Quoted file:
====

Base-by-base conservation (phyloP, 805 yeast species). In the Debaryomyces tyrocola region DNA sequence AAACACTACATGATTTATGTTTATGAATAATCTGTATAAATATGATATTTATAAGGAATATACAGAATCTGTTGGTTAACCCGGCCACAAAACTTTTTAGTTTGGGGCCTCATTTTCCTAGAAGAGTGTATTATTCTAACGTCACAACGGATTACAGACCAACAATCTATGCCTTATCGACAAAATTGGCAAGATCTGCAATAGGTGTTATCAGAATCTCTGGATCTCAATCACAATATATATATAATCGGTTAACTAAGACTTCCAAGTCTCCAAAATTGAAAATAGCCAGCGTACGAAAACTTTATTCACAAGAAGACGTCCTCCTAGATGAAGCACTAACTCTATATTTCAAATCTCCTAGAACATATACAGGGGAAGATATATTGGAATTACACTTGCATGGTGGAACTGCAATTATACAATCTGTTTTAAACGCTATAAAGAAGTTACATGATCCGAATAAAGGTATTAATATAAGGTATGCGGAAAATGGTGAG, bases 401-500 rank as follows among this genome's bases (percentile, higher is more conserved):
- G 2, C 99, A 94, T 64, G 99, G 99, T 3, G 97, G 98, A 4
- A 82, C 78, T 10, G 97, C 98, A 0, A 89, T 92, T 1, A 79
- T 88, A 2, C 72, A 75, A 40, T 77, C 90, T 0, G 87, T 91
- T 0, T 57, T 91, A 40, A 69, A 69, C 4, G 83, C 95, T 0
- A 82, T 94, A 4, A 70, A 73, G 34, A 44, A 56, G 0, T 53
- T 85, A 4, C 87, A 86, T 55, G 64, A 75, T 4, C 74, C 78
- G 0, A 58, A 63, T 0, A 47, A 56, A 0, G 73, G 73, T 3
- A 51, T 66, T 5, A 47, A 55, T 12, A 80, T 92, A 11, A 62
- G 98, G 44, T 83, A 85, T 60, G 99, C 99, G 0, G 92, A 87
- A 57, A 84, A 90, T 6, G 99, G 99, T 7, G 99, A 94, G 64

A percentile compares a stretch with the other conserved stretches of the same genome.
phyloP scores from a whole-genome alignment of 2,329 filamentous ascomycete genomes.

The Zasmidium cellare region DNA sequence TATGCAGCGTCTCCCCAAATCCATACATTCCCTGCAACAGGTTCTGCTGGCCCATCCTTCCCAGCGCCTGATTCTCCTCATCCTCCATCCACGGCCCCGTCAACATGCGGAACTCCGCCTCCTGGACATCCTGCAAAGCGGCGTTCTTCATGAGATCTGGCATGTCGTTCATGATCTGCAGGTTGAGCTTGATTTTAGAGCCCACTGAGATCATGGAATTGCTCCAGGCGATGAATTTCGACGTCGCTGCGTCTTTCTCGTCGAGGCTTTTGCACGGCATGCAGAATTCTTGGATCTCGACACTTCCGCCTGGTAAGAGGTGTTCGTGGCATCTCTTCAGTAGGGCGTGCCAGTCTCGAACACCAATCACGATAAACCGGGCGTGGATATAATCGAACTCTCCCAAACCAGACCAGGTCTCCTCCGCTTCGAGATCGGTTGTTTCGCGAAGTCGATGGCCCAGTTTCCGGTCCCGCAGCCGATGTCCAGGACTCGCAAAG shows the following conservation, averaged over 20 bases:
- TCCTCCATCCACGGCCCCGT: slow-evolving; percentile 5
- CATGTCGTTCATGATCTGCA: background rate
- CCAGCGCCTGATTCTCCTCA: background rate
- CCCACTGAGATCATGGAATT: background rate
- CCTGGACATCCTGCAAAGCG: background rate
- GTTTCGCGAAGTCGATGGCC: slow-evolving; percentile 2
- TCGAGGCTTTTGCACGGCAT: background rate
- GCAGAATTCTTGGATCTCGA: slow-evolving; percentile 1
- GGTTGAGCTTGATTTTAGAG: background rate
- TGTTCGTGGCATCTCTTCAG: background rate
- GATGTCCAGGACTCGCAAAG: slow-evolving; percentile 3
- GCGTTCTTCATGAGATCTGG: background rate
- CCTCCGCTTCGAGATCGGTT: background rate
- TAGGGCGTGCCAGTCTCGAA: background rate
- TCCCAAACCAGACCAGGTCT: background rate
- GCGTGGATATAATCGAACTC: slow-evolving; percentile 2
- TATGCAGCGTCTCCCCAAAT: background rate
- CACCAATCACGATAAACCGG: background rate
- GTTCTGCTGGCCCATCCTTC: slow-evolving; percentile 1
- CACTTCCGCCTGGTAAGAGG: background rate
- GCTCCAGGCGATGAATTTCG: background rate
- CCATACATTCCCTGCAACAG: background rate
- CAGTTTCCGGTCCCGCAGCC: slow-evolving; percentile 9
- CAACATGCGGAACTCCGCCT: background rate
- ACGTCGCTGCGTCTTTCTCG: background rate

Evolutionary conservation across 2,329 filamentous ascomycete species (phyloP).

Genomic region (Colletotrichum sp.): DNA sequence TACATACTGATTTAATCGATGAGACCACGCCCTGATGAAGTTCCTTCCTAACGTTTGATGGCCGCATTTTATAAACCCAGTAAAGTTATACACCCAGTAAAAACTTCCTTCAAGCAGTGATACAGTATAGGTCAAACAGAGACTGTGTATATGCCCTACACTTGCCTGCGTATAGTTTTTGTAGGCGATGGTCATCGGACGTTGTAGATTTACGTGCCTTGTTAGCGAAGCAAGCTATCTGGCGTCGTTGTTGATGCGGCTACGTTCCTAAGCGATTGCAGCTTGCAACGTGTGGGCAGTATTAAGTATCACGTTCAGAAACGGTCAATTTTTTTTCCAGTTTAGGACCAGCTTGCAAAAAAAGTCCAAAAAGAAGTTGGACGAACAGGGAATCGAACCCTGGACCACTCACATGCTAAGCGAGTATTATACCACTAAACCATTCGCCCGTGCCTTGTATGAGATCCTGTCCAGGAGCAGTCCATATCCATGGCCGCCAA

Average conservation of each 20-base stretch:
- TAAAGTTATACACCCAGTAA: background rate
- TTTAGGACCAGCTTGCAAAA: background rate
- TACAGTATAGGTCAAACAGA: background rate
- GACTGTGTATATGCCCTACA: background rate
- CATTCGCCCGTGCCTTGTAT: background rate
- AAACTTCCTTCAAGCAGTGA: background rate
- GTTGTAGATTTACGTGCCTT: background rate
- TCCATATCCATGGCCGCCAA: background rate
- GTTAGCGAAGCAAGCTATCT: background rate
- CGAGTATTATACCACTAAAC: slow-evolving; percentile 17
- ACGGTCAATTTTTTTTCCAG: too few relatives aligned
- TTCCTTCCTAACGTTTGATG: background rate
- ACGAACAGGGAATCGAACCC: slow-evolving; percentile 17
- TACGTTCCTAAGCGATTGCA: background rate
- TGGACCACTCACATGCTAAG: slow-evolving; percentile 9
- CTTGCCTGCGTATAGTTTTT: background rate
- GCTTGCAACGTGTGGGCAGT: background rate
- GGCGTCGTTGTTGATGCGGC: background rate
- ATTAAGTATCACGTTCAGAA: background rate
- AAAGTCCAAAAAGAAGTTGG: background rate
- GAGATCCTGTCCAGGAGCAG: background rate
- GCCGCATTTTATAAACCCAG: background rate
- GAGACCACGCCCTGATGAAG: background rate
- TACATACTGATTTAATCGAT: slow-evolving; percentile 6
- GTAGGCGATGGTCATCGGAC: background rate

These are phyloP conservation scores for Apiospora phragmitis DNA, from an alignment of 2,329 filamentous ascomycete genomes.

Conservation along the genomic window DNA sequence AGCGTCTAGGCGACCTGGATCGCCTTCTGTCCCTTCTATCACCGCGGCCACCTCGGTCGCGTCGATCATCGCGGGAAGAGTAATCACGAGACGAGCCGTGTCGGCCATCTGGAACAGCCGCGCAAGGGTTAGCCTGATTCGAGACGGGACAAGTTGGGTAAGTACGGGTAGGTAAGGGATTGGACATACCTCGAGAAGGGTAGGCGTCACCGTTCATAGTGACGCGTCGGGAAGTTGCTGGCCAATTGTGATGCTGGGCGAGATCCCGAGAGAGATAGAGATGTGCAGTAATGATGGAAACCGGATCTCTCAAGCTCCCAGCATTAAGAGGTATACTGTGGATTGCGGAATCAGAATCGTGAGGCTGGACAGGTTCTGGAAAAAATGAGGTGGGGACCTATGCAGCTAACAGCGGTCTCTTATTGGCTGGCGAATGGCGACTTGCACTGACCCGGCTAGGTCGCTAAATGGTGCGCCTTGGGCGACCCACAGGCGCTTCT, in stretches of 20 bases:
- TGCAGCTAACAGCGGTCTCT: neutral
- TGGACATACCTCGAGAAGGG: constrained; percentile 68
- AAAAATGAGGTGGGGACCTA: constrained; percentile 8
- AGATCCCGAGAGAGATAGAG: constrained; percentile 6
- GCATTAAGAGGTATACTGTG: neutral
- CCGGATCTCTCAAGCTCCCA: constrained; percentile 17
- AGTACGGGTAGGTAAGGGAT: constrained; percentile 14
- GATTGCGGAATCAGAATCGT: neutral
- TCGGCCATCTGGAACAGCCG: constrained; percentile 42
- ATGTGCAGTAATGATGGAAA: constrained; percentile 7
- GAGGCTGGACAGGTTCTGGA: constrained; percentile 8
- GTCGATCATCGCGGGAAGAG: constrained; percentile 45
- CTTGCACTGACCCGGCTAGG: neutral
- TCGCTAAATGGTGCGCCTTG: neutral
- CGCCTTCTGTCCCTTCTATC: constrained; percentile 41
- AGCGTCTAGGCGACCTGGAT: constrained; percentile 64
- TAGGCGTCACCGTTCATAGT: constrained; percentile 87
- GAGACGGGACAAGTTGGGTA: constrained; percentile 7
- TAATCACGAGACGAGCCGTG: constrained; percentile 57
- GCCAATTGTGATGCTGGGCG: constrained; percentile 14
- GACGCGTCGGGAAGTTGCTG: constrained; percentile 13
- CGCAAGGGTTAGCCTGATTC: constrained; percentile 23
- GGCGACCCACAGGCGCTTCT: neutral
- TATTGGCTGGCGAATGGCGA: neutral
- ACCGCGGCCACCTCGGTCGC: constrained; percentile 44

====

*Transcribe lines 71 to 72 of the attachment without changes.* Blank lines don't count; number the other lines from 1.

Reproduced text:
- TGGACATACCTCGAGAAGGG: constrained; percentile 68
- AAAAATGAGGTGGGGACCTA: constrained; percentile 8